The conversation about levying taxes on carbon emissions — a controversial one in many countries and practically a third-rail no-no in the United States political arena — is heating up around the world, seemingly in lockstep with the planet itself.
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In the increasingly urgent race to decarbonize the global economy before atmospheric greenhouse gas concentrations reach truly devastating levels, conventional wisdom says we should electrify everything and obtain that electricity from non-emitting sources.
The green belt of tropical rainforests that covers equatorial regions of the Americas, Africa, Indonesia and Southeast Asia is turning brown.
The Guardian gave the urgency of the climate crisis its due when it introduced new, more accurate language into its lexicon in May.
The Fourth of July always gets me thinking about declaring our interdependence. You read that right: interdependence, not independence.
Bitcoin uses as much energy as the whole of Switzerland, a new online tool from the University of Cambridge shows.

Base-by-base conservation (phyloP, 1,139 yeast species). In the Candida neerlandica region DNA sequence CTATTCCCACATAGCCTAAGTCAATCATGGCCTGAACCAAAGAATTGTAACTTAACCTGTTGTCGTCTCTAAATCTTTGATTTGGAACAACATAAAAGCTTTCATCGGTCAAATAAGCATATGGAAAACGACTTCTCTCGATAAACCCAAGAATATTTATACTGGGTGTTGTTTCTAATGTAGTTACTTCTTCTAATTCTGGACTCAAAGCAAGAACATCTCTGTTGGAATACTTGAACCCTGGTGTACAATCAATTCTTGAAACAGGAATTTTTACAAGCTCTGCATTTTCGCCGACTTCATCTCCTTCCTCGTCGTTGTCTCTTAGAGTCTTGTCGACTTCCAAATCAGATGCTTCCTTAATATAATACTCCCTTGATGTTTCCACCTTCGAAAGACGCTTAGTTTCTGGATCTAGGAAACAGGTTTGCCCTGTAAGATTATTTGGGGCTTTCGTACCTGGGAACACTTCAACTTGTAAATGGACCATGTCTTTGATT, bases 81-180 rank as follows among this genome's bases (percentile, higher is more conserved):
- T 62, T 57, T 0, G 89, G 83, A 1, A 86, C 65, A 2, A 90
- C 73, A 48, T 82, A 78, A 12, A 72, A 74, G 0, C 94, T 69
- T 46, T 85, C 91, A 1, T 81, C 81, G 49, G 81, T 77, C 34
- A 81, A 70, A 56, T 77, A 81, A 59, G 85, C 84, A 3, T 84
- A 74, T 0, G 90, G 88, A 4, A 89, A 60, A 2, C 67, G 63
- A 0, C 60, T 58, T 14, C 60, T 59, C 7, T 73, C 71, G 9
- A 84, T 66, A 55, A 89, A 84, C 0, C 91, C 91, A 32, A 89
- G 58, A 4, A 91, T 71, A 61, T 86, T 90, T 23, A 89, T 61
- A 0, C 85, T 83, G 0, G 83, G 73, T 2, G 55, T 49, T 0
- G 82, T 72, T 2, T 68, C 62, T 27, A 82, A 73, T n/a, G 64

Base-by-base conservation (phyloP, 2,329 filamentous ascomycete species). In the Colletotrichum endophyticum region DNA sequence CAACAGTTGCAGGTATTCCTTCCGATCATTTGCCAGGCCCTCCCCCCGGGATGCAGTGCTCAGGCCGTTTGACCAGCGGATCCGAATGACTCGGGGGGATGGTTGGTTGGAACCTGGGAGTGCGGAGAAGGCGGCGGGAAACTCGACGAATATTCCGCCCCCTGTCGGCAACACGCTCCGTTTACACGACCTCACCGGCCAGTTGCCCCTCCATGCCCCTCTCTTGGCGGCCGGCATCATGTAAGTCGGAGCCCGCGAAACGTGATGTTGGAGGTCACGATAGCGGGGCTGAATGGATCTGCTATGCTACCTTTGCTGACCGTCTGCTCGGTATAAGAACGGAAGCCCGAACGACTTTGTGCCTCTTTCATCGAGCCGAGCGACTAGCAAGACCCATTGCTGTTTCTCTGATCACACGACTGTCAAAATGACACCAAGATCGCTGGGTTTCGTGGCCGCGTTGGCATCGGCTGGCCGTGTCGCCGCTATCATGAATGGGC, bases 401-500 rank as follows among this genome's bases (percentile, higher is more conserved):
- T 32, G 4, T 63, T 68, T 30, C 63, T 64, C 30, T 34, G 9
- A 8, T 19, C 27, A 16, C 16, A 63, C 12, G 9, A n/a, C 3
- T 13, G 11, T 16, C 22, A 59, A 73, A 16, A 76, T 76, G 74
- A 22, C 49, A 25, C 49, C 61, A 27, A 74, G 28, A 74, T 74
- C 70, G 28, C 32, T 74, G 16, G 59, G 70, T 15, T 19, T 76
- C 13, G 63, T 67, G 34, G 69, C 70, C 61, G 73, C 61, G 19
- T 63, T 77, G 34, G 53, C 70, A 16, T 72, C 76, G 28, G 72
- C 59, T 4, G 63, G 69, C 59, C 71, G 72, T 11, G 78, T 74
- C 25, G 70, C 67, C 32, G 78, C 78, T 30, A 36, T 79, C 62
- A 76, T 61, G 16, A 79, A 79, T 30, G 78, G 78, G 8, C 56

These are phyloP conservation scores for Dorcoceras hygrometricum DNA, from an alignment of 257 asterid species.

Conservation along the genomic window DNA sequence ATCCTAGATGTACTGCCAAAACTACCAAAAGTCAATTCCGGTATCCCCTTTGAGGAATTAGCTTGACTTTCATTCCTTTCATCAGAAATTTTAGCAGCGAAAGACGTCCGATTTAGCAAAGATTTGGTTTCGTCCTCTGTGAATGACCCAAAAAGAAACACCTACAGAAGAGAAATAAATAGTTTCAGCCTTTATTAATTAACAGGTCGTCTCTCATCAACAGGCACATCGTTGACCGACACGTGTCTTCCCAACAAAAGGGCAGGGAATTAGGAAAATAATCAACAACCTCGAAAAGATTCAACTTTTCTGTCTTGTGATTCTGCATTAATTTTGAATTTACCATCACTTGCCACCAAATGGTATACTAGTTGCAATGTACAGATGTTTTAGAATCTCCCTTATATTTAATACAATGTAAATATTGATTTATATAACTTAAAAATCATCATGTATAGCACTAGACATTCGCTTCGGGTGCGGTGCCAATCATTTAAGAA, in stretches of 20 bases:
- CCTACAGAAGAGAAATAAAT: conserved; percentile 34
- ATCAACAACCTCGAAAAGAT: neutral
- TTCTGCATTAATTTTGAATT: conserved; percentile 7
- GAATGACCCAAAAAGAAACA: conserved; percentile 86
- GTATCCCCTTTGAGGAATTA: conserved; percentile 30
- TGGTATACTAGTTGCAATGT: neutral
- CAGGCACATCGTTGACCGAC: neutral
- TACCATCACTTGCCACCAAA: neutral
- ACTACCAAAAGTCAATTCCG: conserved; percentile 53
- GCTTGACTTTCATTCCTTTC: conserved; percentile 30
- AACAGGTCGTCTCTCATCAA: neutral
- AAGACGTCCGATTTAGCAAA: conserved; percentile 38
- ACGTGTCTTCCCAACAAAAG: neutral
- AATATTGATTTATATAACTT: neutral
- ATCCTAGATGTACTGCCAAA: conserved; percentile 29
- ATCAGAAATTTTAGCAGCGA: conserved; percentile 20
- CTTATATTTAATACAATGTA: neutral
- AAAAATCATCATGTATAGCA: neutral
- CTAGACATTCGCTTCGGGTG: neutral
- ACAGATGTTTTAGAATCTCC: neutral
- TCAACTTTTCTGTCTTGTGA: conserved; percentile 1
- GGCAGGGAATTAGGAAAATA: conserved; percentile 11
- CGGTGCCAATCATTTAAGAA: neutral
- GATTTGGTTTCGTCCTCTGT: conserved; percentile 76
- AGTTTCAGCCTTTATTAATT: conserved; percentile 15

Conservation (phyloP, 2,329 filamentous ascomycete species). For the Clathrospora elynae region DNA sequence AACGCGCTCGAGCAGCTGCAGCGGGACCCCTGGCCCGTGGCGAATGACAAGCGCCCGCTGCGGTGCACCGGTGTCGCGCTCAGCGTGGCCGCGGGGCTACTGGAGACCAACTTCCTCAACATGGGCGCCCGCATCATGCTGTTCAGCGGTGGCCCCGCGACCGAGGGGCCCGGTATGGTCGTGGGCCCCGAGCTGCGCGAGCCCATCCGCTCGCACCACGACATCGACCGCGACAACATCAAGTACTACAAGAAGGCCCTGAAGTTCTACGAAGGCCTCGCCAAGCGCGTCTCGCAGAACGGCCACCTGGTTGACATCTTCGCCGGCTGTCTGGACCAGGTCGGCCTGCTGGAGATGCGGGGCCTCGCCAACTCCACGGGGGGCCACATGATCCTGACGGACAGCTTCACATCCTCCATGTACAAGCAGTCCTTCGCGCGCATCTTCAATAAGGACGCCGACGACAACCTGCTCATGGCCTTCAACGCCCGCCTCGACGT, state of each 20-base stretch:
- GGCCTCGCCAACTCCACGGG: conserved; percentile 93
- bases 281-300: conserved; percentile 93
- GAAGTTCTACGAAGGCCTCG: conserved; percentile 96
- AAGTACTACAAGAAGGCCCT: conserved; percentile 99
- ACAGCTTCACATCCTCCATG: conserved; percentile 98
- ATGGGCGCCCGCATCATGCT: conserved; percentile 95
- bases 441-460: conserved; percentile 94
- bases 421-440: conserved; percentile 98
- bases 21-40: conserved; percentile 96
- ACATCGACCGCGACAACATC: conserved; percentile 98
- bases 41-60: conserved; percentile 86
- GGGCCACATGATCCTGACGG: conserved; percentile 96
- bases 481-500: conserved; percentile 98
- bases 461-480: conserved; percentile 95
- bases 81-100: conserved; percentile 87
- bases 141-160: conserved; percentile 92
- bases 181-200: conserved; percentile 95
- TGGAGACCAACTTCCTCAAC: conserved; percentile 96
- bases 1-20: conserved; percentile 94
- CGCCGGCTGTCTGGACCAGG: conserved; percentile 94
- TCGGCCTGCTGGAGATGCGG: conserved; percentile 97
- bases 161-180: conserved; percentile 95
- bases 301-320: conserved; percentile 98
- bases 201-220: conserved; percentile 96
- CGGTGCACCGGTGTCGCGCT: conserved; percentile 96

I've been fascinated and more than a little perplexed by a statistic from Suzanne Shelton, whose well-regarded marketing firm has helped shape the agenda for companies speaking up on sustainability issues.
It seems fitting that e-scooters — which have generated both hatred and adoration since the moment they appeared in cities such as Santa Monica, California — have become the battleground for a debate over how data is collected and used by cities and private mobility companies.
Burning trash has a long history in the United States, and municipal solid waste incinerators have sparked resistance in many places.
My 11- and 14-year-olds recently joined the global Climate Strike movement via a local chapter of the organization Earth Guardians.